Remember Y2K? Seems pretty embarrassing now, doesn’t it? Like when you got drunk for the first time. Except on Dec. 31, 1999 it was everyone, everywhere: Stocking up on canned food, waiting for the sky to come crashing down, and for the world to turn into chaos. And then the next day, things were exactly the same.
Except for your head hurt, thanks to a hangover and Y2K humiliation.
Even if you weren’t one of the ones who panicked as 1999 switched to 2000, you must have at least held your breath for a millisecond or made a quick Plan B.
It’s a know fact that predictions often don’t pan out. The past year alone is full of out-of-the-blue events. Who would have thought last year that Wall Street greed would cause the worst recession since the 1930s? Who would have thought a senate rookie would win the American presidential election and capture hearts around the world? And who would have thought Blackcomb Gondola would fall apart four days after Peak 2 Peak’s magnificent opening?
As much as I would like to stare into my crystal ball and predict the next 365 days of 2009, I have a sneaking suspicion my glimpses would be egg-on-my-face wrong, just like Y2K was for many. Instead I decided to turn to the brave folk who walked out on a limb and speculated on 2008. Here, in the words of others, is a look at the year we didn’t end up living…
On the economy:
“We will not run a deficit,” said Canada’s Finance Minister Jim Flaherty, Oct. 9, two months before the Conservative government announced they may run a multi-billion deficit next year to deal with global financial crisis.
“We believe we will see a significant rebound in the stock market as the credit crunch will come to an end, and it will not be as bad as some people believe,” said Benjamin Tal from CIBC World Markets, talking to the Toronto Star on Jan. 1, 2008.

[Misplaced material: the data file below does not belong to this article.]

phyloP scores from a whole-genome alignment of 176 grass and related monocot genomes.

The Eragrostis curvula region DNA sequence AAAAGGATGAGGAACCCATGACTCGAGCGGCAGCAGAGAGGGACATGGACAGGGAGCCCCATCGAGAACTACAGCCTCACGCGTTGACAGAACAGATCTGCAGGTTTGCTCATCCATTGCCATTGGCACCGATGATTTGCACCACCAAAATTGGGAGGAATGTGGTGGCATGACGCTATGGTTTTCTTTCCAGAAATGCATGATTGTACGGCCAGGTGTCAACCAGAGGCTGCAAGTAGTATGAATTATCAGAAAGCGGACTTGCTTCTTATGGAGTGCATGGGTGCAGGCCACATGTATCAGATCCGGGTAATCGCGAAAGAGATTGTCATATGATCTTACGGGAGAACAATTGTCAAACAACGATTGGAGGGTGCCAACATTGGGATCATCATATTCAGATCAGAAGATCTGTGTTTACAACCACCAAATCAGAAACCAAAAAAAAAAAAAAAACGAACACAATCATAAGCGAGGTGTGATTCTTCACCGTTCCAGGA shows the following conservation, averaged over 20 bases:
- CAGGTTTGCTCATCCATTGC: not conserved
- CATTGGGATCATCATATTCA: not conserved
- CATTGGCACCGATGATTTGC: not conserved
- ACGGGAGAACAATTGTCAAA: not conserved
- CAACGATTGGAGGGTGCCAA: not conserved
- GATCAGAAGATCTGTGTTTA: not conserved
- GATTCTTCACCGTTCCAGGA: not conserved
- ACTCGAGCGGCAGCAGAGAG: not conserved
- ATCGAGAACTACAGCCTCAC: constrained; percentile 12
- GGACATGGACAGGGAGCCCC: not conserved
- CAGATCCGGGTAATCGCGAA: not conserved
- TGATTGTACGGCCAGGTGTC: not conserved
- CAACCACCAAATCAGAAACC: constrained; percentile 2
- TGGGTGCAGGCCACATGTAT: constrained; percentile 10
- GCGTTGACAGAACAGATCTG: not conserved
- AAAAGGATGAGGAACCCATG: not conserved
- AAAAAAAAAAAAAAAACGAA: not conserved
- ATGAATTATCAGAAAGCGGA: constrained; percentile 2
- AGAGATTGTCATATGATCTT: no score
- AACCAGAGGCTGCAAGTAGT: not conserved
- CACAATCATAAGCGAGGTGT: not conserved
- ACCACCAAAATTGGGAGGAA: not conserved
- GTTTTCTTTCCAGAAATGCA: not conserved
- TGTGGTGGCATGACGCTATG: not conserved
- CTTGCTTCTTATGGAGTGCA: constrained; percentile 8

“Anyone who says we are in a recession or heading into one — especially the worst one since the Great Depression — is making up his own private definition of ‘recession,’” wrote Donald Luskin in the Sept. 14 Washington Post, the day before the Lehman Brothers filed for bankruptcy with a record $613 billion debt.
And, the same day the Lehman Brothers went up in flames, John McCain said: “The fundamentals of America’s economy are strong.”
On Canadian politics:
“Canada will decide in 2008 to withdraw its 2,300 troops from
Afghanistan’s troubled Kandahar province,” wrote Jeffrey Simpson in The
Economist on Nov. 15, 2007. Today, the troops are still in Kandahar. And rumours
are now swirling that Canada may extend its mission beyond December 2011.
“We Liberals are prepared to defeat the Conservatives because we know that Canadians are tired of this government and want change,” said former Liberal leader Stephen Dion on Sept. 4. Stephen Harper still remains in charge of a Conservative minority government.
On U.S.A. politics:
“Barack Obama is not going to beat Hillary Clinton in a single Democratic primary. I’ll predict that right now,” William Kristol, Fox News Sunday, Dec. 17, 2006.
“I’ll be long gone before some smart person ever figures out what happened inside this Oval Office,” said George W. Bush on May 12, 2008. Bush’s approval rating has now dipped below 20 per cent.
And, closer to home, here a sampling of what people
in-and-around Whistler said…
“We are feeling confident that if things keep moving, it will work,” said Bruce Russell from SG Blocks — suppliers for the Phoenix housing project — in early May. The project was canceled in September because SG Blocks was short $3 million.
“It is one of those milestones on the way to our (2010 Winter Olympic and Paralympic) Games,” said Michele Comeau Thompson, spokesperson for the Resort Municipality of Whistler, on the 2008 Paralympic torch’s trip through Whistler. The relay route was later limited to China.
“(They can) reapply, but in the decision it says that this
approval is for the 2008 event only and will not be renewed,” Colin Fry, Aug.
13, 2008 to
Agricultural Land Commission’s review of the Pemberton Festival. On Nov. 18,
the ALC OKed the music fest for the next decade.
“The mayor and council have lost the confidence of the community, and what is happening now is there is a swell of a desire to have an almost a clean slate come through and get Whistler back to what people had in mind for what this place is all about,” said mayoral candidate Brian Walker on Oct. 10. The community re-elected Mayor Ken Melamed, along with Councillors Ralph Forsyth and Eckhard Zeidler.